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Peter Berger
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Religion & Other Curiosities
October 29, 2014
Three Approaches to Social Liberalization

Rome, Canterbury and Moscow

As Pope Francis appears to be tacitly approving certain liberalizations in the Catholic Church, the Archbishop of Canterbury canceled the upcoming Lambeth Conference due to strong opposition from African clergy to the Anglican Church’s developing attitudes on gay clergy and bishops, same-sex couples, and generally tolerant attitudes toward homosexuality. Meanwhile, the Russian Orthodox Church seeks to “return Europe to its true self”.

September 17, 2014
Putin & Al-Baghdadi

Genocidal Murders and Ordinary Thuggery

There is no moral equivalence between the Islamic State and Putin’s Russia—the first is a genocidal totalitarianism while the second is brutally authoritarian, but not genocidal. But both want to carve out new or enlarged states across internationally recognized borders, both threaten international stability, and both ultimately legitimate themselves in religious terms.

June 11, 2014
Crackdown

Is the Chinese Regime Changing its Policy Toward Christianity?

It appears to be. And its hostility is only likely to increase as the regime turns to forces such as nationalism to legitimate itself in the face of an inevitable slowdown in China’s rate of growth.

April 30, 2014
Popular Religion

Heaven For Everyone?

The film Heaven Is For Real has done very well at the box office, in part by tapping into lax modern attitudes about salvation. Some critics are troubled by its message.

December 18, 2013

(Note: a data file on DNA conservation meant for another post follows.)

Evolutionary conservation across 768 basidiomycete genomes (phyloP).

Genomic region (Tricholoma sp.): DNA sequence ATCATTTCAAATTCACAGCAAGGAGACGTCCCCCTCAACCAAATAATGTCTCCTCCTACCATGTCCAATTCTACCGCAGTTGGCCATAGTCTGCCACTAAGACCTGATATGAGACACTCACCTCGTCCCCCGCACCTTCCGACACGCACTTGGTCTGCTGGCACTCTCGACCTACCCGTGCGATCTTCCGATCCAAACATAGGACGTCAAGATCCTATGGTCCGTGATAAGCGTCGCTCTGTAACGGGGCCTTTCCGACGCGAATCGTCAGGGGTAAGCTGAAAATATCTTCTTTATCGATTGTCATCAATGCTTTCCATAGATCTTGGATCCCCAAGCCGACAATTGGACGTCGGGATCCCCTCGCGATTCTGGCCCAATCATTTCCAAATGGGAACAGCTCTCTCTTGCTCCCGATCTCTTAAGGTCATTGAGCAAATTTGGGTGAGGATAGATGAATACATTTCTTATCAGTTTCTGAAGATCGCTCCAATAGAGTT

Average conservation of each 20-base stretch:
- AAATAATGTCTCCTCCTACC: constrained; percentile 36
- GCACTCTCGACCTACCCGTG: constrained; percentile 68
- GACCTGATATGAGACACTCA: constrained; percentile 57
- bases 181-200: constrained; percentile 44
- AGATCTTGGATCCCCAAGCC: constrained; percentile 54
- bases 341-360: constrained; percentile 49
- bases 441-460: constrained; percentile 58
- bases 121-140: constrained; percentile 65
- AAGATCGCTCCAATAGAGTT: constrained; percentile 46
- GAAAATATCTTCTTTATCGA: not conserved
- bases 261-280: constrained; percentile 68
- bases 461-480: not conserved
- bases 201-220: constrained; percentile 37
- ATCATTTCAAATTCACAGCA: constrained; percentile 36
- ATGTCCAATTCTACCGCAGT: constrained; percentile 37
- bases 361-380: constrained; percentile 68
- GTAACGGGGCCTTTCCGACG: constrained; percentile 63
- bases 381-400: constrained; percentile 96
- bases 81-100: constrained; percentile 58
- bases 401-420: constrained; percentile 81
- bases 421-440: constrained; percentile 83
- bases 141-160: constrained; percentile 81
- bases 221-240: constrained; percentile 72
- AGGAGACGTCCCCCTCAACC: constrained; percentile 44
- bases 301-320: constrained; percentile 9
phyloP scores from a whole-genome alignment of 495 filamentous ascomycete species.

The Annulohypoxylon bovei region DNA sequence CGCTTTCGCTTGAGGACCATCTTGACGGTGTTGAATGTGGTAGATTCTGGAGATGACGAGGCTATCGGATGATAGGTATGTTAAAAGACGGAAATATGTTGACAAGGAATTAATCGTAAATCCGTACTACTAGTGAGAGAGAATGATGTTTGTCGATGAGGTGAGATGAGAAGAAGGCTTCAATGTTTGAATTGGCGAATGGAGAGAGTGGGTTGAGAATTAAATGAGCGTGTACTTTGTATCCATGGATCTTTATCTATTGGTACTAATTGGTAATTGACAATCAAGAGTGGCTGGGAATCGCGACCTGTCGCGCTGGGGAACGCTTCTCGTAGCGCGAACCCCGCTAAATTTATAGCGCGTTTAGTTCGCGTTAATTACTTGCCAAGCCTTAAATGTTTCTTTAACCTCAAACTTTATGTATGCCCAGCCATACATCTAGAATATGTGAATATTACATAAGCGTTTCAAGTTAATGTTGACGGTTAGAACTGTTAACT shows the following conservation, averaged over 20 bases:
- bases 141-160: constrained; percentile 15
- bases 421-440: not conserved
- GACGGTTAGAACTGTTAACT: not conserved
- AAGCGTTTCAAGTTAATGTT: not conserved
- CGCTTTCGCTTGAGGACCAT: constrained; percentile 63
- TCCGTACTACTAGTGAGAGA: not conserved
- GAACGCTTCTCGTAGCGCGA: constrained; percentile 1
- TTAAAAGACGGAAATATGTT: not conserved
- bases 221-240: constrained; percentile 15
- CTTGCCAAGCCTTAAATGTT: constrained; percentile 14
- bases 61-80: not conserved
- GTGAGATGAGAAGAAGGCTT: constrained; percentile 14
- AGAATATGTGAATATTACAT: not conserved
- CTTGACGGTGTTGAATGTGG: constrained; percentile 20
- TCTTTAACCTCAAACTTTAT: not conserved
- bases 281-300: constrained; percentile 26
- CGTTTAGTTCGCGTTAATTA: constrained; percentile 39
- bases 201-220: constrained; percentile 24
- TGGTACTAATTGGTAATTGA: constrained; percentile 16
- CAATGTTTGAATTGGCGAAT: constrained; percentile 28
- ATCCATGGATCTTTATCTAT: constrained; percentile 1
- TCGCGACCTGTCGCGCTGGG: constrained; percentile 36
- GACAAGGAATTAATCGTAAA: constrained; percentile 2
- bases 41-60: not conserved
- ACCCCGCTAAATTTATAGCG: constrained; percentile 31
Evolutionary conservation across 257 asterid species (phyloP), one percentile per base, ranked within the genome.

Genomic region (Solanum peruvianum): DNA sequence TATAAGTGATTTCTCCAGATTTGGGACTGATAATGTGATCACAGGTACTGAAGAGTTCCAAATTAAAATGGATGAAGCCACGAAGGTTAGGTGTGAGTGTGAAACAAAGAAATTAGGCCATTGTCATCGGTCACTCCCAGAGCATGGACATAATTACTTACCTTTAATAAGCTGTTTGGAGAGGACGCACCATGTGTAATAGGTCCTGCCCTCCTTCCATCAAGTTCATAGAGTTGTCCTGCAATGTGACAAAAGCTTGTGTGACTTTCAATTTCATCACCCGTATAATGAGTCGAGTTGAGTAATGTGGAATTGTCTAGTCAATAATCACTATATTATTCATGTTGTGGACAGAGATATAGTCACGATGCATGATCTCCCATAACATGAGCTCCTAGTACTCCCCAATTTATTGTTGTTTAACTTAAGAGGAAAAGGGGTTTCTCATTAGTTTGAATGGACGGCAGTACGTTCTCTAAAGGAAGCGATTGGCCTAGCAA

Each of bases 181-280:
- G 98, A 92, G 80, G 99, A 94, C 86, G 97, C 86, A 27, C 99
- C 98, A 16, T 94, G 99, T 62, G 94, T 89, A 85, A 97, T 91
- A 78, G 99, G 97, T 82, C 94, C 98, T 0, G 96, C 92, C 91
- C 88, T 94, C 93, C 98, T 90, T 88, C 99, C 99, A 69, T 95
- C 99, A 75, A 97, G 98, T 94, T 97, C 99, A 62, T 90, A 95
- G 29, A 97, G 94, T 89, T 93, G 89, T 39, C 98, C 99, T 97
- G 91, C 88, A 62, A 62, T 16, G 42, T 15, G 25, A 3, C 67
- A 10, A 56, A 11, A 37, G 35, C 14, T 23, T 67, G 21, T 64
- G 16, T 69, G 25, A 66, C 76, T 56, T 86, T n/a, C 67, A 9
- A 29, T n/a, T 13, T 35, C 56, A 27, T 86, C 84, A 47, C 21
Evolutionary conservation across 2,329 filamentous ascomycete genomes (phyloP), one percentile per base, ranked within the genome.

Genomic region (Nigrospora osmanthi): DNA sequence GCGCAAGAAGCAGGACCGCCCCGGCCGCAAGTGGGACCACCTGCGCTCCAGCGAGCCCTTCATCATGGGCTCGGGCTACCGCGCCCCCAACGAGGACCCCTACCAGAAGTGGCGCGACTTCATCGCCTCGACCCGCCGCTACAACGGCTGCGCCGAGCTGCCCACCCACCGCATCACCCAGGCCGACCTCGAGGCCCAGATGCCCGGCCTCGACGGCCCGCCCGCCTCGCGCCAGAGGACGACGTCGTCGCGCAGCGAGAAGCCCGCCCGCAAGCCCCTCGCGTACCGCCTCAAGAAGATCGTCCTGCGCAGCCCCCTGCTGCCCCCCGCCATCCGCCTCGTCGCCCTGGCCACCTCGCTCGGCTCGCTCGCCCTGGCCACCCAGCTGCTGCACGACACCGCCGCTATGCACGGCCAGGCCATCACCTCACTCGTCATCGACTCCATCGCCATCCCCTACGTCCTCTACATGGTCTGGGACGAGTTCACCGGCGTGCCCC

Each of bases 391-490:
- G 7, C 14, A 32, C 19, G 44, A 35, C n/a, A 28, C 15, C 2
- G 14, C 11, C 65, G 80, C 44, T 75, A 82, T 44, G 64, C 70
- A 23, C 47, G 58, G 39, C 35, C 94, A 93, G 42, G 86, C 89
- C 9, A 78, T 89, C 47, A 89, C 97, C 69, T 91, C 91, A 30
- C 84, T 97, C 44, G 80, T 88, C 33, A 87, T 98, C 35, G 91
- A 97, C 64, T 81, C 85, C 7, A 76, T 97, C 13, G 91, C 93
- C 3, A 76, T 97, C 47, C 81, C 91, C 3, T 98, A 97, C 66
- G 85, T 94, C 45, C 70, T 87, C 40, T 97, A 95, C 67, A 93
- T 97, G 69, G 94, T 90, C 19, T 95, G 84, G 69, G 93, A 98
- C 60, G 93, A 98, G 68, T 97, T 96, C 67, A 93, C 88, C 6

New Energy In The Old World

Pentecostalism Invades Lambeth Palace

Is charismatic Christianity coming to Europe? Up until now, it didn’t seem likely. But events in the UK perhaps suggest otherwise.

October 30, 2013

Cowboys and Calvinists

Most human beings are not logicians. They muddle through life with beliefs and values that often do not hang together logically. I think that, basically, this is good news. Rigorously consistent doctrines, in politics as in religion, have a tendency to become murderous. The Mexican writer Octavio Paz (in his wonderful book The Labyrinth of […]

October 2, 2013

White Feminists and Korean Fundamentalists

Not long ago I had a conversation with the dean of a mainline Protestant divinity school. I asked him what his students are like these days. He said that there are three main groups: white women—most of them feminists and/or GLBT activists—African-Americans and Koreans, most in both groups being fundamentalists. He laughed and said that […]

August 29, 2013

Reform Jews, Moderate Muslims, and Scholarly Swedes

Readers of this blog will by now have become familiar with my cognitive preference for free association. I read something about Brazil, which reminds me about something in China, the two items together have an implication for a theory of mine. If the currently fashionable brain science is right, this predilection of mine may be […]

August 21, 2013

Cardinal Newman and the Progressive View of the World

The British Catholic journal The Tablet carried a story on August 3, 2013 that I found suggestive (although its topic is not terribly interesting in itself). The story reports on the surprising growth in England of the Roman Catholic Congregation of the Oratory. This is not a monastic order but a community of secular priests, […]

August 14, 2013

O Canada!

I have not previously dragged out an issue from one post to the next, but I will this time. I just came across two news items that further illustrate a point I made in my most recent post. Most of that post dealt with the persecution of Christians in many countries, compared with which some […]

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